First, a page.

BoJo has been a polarising character for years. From Mayor of London, to the leader of the Conservatives, to prime minister of the UK, many eco activists have derided his voting record on matters concerning climate change.
As Boris Johnson takes up the biggest job in UK politics, this is what environmentalists are demanding from the Prime Minister as he steps through the doors of 10 Downing Street.
In the main, charities took a measured approach to Boris Johnson's ascendancy. Some were hoping to see the new leader prove himself as serious in the face of increasing pressure from activists and numerous Extinction Rebellion protests across the UK.
The question, according to Greenpeace UK, is will Boris “be lying in front of the bulldozers, or driving them?”
Greenpeace UK executive director John Sauven said Johnson’s record included “many encouraging statements, which could give hope to people concerned about the state of our planet, as well as many discouraging statements that could make the same people despair”.
“Boris Johnson will step into No.10 as multiple temperature records are being broken in the UK and around the world. The challenge of the climate and nature emergencies is staring us all in the face - the question is whether the new Prime Minister is ready to rise to it,” added Sauven.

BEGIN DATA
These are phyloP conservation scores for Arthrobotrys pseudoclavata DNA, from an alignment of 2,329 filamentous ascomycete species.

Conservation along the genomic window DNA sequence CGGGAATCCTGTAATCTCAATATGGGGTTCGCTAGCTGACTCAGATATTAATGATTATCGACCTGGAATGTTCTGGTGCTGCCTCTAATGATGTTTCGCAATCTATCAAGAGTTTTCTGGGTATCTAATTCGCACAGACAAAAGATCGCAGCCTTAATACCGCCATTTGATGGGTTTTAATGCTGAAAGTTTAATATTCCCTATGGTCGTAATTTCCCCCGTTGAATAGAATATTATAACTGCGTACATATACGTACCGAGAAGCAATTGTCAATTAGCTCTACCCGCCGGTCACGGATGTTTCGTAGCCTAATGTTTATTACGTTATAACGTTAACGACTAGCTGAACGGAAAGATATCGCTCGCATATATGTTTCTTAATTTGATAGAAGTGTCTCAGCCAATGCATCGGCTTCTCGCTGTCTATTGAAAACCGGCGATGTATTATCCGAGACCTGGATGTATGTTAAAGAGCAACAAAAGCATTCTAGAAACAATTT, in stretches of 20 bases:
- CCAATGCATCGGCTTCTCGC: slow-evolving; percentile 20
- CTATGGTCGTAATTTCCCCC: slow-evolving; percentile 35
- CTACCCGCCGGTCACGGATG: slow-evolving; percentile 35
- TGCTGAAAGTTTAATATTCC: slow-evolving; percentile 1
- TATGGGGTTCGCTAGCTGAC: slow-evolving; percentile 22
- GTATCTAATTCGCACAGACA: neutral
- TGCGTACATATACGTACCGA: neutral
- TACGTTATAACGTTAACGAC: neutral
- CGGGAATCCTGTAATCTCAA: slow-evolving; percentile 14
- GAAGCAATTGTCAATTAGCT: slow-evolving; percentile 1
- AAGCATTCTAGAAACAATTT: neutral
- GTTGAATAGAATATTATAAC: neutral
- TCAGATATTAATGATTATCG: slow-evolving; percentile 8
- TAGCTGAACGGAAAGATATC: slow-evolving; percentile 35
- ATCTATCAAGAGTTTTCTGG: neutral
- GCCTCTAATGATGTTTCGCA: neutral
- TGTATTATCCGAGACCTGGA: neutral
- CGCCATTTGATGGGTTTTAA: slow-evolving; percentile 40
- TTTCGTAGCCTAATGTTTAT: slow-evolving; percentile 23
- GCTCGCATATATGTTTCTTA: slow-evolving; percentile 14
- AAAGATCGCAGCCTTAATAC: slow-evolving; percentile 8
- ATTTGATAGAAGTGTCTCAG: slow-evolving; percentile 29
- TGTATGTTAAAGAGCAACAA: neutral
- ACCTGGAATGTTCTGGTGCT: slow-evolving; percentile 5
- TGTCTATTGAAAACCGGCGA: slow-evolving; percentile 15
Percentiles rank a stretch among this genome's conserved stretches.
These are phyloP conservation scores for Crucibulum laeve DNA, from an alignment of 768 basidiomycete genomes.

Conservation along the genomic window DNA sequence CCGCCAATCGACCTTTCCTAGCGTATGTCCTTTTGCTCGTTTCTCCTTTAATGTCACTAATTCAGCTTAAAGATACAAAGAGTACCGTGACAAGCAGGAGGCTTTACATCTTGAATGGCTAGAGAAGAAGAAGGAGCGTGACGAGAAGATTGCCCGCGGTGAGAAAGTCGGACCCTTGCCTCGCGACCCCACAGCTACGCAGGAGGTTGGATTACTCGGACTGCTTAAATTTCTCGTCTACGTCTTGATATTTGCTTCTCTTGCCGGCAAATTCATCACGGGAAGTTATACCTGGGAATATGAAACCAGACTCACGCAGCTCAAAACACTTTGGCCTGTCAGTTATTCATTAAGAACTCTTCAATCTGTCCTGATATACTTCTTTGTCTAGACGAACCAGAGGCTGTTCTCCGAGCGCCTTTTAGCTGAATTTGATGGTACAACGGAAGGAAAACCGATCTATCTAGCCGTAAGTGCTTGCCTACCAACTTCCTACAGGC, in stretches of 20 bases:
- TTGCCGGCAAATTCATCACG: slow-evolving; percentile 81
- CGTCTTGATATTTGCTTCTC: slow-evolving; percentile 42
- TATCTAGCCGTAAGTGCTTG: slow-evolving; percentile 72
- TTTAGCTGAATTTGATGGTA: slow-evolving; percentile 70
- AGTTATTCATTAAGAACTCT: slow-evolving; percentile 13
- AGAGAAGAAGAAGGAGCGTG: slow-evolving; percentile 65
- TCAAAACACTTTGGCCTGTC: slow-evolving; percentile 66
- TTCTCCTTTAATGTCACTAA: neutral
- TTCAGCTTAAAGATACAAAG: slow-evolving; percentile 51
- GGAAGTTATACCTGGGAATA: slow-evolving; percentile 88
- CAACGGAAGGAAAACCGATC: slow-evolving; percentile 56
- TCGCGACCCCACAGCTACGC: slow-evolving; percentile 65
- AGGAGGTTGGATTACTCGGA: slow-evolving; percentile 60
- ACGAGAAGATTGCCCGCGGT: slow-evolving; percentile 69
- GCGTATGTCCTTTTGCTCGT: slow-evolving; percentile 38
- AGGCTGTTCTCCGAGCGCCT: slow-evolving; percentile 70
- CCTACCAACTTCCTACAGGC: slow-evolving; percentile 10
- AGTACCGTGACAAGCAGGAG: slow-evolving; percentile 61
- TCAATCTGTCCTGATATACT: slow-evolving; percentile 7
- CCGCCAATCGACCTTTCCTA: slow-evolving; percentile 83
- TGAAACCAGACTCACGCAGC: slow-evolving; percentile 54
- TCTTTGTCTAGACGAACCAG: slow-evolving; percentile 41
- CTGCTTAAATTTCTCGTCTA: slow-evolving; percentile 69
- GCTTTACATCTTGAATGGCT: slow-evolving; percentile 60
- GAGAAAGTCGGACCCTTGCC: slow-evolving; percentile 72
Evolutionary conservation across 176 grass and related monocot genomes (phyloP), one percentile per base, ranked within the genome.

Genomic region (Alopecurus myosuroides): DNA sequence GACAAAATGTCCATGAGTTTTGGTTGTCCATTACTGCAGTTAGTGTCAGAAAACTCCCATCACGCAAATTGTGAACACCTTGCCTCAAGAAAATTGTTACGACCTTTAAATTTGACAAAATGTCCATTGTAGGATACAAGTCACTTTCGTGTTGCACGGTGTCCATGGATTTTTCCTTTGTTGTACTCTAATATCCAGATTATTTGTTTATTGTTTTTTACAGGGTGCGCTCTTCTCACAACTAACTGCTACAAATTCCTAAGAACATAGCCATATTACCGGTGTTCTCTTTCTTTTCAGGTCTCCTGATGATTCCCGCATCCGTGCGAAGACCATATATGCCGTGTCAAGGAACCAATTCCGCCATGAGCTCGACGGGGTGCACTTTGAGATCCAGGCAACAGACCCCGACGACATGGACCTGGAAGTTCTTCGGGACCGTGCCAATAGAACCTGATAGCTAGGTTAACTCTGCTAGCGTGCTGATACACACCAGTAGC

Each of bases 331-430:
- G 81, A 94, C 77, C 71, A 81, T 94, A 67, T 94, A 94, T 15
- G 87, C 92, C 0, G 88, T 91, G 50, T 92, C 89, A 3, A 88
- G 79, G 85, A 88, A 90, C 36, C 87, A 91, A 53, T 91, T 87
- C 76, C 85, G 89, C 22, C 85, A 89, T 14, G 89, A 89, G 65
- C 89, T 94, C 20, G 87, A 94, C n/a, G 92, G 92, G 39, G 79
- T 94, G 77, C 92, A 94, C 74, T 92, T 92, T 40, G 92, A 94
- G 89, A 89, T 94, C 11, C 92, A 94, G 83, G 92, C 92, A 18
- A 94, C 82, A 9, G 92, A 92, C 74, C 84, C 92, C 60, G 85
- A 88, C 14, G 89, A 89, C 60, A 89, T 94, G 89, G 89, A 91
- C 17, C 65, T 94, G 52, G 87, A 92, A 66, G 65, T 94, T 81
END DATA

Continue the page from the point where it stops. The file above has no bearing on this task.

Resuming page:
“Will he try to please the dwindling band on the Tory backbenches who aren’t interested in taking much action, or the majority of the British public who want to see faster change and stricter standards to protect our climate, food, air and water? Will he be lying in front of the bulldozers, or driving them?”
Friends of the Earth
Great British Oceans
This UK oceans charity had called on Johnson's opponent in the leadership race, Jeremy Hunt, to support the government's commitment to safeguarding the waters surrounding the UK.
Boris had already pledged to see through the commitment, winning praise from this particular charity.
Compassion In World Farming
This animal welfare charity has already penned a letter to the new PM. Its CEO, Philip Lymbery implored the new PM to make the UK's agriculture and food production systems more sustainable.
"We have had years of reports urging a more sustainable approach to British agriculture," he said. "We hope that your Government will take action to turn the recommendations into Britain’s long-term reality."
CIWF also welcomed Johnson's opposition to exporting live animals, and called on him to introduce a ban as "one of the first benefits of post-Brexit life" upon leaving the EU.
Read the letter in full below:
Meanwhile, environmental commentators and activists vented their frustration at Johnson's perceived lack of enthusiasm in embracing climate change as a key part of policy during his administration.
Some were unhappy at Johnson's alliance with US president Donald Trump, after Trump was reported as saying he didn't believe reports documenting the impact of climate change.
Others wanted climate change to be a greater priority for the UK's new leader.
And finally, some threatened never to return to the UK.